Insulating your NewJersey home will add value to your home and better quality and comfort to your living conditions. Below are 6 reasons why properly insulating your home is so important.
1). Saves You Money
Insulating your attic is a great investment in your home. Unless your South Jersey home was specifically constructed for energy efficiency, you can probably reduce your energy bills by adding more insulation. Most older homes do not have enough insulation and far less than homes built today, but even adding insulation to a newer home can pay for itself within a few years. New Jersey standards for home insulation changes on a regular basis. You can check with a Home Performance professional or your state to see what the state’s insulation standard or R-Value rating is at the present time.
Residential heating and cooling account for 60% of the energy used in the average New Jersey home. If your home is uninsulated or under-insulated, you are probably paying more than you should to heat or cool your home. According to the Environmental Protection Agency (EPA), you can save up to 30% on utility costs by air sealing and insulating your home’s attic space.
This is great news because a properly designed and installed insulation system provides an excellent return on your investment and a quick payback through cost savings. Home insulation is a low-risk investment because the savings and the payback can be forecasted with a high degree of accuracy. If the insulated system is maintained, the savings from the investment continues for the life of your home. Often new or upgraded insulation is paid for by reducing the operations budget in your home for the life of your HVAC system.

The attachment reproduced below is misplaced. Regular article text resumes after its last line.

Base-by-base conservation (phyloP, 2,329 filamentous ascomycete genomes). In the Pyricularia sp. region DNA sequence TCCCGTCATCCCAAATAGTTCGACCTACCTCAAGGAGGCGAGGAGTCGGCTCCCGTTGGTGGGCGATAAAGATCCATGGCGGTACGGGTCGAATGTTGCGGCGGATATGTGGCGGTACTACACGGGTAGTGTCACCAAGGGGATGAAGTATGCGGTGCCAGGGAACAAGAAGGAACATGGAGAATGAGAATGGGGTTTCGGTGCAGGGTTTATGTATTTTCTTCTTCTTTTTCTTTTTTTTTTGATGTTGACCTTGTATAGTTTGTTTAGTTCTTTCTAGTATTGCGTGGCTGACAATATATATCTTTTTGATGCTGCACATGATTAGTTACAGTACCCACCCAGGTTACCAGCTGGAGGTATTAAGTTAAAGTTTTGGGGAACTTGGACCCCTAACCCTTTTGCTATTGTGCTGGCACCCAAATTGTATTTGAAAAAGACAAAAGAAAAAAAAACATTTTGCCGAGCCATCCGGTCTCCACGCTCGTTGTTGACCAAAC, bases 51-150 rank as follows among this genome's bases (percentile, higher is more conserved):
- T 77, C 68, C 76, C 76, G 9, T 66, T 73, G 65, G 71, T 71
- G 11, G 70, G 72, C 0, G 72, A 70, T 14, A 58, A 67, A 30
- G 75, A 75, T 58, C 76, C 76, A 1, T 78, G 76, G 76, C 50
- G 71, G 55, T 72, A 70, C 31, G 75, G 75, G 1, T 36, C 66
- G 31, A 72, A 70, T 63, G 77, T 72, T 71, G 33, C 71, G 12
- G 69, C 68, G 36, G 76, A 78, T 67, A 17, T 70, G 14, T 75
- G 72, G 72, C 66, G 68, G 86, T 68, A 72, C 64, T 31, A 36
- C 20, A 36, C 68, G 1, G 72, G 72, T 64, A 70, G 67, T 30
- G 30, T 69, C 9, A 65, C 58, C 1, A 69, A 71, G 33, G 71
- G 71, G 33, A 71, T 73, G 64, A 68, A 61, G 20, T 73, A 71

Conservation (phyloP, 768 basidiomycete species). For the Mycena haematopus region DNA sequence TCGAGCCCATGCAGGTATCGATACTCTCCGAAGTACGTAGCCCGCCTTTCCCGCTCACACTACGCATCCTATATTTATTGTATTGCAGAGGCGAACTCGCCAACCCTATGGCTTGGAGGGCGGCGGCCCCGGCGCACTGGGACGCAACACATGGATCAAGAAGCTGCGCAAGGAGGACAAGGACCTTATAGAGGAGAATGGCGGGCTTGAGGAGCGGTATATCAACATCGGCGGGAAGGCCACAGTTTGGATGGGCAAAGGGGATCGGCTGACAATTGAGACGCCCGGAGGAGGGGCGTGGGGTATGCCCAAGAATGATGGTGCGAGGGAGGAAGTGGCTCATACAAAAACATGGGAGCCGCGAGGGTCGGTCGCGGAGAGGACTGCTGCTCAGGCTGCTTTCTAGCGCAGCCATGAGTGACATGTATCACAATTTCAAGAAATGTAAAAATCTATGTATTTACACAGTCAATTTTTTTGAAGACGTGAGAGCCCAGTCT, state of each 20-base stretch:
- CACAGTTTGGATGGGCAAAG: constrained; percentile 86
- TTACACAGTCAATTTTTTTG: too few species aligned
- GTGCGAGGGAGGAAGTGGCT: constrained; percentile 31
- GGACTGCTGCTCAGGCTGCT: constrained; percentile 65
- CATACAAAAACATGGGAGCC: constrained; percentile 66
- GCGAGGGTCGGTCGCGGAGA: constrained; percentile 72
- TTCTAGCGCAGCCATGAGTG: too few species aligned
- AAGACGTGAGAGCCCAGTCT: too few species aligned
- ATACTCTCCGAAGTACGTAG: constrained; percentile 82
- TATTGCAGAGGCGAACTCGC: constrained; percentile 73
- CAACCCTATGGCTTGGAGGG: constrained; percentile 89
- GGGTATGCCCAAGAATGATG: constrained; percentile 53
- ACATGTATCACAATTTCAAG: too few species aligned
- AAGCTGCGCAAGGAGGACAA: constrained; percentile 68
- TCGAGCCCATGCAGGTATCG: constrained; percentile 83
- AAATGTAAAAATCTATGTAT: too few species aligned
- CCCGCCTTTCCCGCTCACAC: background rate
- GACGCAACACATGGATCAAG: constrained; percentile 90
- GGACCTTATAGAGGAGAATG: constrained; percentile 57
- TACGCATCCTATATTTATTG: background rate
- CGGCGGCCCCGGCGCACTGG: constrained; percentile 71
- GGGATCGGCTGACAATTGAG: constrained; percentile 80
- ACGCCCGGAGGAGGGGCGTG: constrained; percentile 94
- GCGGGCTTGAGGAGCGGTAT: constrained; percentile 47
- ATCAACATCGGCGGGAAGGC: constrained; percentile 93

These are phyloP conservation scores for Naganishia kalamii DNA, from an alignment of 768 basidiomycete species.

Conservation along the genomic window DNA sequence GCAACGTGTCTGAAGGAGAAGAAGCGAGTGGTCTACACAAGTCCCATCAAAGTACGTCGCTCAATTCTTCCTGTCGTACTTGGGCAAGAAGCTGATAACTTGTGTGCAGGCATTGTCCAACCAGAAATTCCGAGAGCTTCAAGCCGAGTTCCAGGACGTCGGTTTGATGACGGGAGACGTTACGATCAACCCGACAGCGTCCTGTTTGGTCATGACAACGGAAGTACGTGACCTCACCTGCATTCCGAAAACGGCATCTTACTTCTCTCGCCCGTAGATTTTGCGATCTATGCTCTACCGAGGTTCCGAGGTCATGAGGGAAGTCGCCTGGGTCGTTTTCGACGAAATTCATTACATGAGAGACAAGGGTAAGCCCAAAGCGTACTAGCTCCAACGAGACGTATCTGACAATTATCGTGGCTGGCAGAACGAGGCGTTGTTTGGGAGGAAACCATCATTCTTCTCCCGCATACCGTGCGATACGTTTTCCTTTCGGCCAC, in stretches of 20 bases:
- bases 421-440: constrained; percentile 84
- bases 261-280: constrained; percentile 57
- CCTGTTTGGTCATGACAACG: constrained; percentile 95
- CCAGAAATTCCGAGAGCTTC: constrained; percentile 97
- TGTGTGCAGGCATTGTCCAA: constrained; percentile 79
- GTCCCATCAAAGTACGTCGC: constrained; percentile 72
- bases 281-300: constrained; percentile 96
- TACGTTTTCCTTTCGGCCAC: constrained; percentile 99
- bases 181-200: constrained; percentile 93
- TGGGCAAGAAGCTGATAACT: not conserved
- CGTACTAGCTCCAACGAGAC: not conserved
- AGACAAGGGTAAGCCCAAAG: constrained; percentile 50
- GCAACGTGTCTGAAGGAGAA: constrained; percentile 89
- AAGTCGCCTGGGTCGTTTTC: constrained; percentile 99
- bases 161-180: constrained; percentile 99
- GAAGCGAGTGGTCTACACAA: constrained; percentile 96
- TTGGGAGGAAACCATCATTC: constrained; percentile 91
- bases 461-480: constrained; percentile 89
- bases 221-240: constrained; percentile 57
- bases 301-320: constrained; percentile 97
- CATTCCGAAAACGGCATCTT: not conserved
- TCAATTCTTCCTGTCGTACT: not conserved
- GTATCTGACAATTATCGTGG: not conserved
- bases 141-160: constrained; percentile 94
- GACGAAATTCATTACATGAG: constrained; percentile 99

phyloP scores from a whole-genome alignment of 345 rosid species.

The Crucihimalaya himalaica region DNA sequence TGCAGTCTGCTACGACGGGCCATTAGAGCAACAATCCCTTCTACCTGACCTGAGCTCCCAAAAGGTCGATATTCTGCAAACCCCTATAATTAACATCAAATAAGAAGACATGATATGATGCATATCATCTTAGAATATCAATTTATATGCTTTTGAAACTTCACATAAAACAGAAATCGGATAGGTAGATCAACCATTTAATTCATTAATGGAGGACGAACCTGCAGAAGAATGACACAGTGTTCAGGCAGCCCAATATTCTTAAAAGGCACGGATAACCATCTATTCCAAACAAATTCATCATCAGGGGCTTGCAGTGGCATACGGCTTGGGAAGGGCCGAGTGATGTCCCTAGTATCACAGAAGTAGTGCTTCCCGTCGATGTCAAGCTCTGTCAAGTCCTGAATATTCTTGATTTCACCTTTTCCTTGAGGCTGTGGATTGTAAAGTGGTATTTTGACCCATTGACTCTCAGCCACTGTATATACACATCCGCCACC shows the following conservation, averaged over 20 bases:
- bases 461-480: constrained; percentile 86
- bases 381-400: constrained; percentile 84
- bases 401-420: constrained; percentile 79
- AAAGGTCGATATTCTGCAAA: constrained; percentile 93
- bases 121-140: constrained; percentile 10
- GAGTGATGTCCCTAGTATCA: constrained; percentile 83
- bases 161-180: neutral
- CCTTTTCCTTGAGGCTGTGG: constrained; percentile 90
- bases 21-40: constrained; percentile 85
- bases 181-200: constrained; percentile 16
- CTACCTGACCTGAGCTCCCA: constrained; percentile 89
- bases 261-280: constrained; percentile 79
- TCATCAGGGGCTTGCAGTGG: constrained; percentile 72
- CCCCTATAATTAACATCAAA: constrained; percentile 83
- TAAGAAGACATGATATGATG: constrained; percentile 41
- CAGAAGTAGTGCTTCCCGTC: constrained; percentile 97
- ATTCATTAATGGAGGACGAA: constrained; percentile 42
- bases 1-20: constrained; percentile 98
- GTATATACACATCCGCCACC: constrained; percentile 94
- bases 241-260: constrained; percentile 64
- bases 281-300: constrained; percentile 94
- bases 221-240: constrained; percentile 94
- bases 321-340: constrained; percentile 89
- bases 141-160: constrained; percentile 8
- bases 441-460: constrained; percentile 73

Here’s another reason to insulate your home: A well-insulated home often commands a higher market value. Recent studies estimate that there’s generally at least a break-even return on investment regarding your home’s value after installing fiberglass insulation in the attic. For most homeowners, upgrading an under-insulated home is well worth the expense. It’s an improvement that will pay off in both reduced energy bills and improved home value. Also, in many cases, you can offset the cost by getting rebates and incentives through The New Jersey Clean Energy program.
2). Increases Your Home’s Comfort
Another very common reason for adding insulation is comfort. A home that is under-insulated is more vulnerable to outside temperature. Heat naturally flows from hot to cold. This means that depending on the outside temperature you may be experiencing hot/cold and uncomfortable rooms due to heat displacement.